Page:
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Welcome to Irish community news

News and features for the Irish community

IWIC is a website dedicated to providing Irish people with news and features about the Irish community, both those living in mainland Ireland and those who have migrated abroad.

We offer information and advice on a broad selection of services including well-being, homelessness, illnesses, and cultural disenfranchisement.

Volunteers make up a central part of the service we provide. If this interests you, and you would like a rewarding role with a fast-moving organisation then we’d like to hear from you.

The population of Ireland is over 6 million, but it is believed that 50 to 82 million people around the globe have Irish ancestry. Historically, emigration out of Ireland has been caused by conflict, famine and financial issues. People descended from the Irish are found generally in Anglophone countries; especially Britain, America, New Zealand, Canada and Australia. There are also huge numbers in Argentina, Mexico and the rest of South America. The United States has the greatest number of Irish descendants, while in Oceania those of Irish descent make up a higher percentage of the population than the others in the country. People who are from Iceland have Irish and Scottish Gaelic forebears.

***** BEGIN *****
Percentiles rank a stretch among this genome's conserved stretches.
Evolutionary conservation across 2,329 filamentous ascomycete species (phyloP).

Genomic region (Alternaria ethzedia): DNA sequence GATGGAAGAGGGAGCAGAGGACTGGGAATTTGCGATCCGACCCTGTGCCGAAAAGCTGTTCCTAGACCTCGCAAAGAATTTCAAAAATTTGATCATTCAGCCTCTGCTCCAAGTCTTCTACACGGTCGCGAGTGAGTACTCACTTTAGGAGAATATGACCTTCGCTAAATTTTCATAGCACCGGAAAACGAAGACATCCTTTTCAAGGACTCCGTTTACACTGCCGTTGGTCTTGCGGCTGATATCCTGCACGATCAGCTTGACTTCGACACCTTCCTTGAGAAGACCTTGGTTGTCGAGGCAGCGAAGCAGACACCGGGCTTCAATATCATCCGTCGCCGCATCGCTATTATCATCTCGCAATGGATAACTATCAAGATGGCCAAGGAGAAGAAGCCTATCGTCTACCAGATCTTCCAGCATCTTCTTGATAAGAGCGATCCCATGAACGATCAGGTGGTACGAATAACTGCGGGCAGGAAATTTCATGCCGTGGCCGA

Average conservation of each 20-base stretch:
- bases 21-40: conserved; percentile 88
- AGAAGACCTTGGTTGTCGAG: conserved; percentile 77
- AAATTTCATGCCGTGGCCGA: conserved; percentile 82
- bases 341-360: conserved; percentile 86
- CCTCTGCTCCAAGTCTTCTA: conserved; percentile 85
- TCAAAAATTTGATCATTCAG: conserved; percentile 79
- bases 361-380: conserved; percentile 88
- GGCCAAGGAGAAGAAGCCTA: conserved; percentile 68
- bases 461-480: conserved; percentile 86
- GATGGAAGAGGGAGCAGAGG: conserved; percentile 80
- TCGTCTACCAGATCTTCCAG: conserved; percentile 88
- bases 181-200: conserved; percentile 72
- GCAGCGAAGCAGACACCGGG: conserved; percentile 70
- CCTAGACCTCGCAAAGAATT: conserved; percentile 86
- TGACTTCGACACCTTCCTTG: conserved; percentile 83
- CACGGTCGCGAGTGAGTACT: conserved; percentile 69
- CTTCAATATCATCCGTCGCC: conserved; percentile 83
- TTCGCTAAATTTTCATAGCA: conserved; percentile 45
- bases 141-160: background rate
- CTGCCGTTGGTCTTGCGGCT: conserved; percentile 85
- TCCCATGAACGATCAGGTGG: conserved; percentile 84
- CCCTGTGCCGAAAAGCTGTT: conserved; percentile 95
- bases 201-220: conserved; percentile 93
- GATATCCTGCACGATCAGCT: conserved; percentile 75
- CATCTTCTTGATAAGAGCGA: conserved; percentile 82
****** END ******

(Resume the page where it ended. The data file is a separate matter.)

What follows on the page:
If you are interested in any information related to the following:

irish community rapid response

irish community centre

irish community centre white hart lane

irish community services

irish community center

irish community radio

irish community care

irish community schools

Please search throughout the website or get in touch with us via phone or email.

All across the world there are plenty of places and events for the Irish community to have fun and celebrate the diversity of their experiences.

In London is the London Irish Centre which was created in the 1950s, as the Catholic Church decided to make a fund to establish a help service for Irish immigrants into the England. With Ireland undergoing tough economic strife, and Britain in need of employees, thousands and thousands of Irish people crossed the sea for new jobs and to start new lives.

The centre was opened in 1955, offering accommodation, job support and a starting place to those who arrived. The Camden Square place was chosen for its closeness to Euston Station where Irish immigrants would often disembark their trains from Holyhead port.

The London Irish Centre swiftly became the hub of Irish social activity, with suppers, balls and social functions; the location of friendships made, hubsands and wives met, and the starting of a fun Irish community in London.

There are so many great Irish communities and experiences to relay and we would love to hear you tell us yours so do get in touch!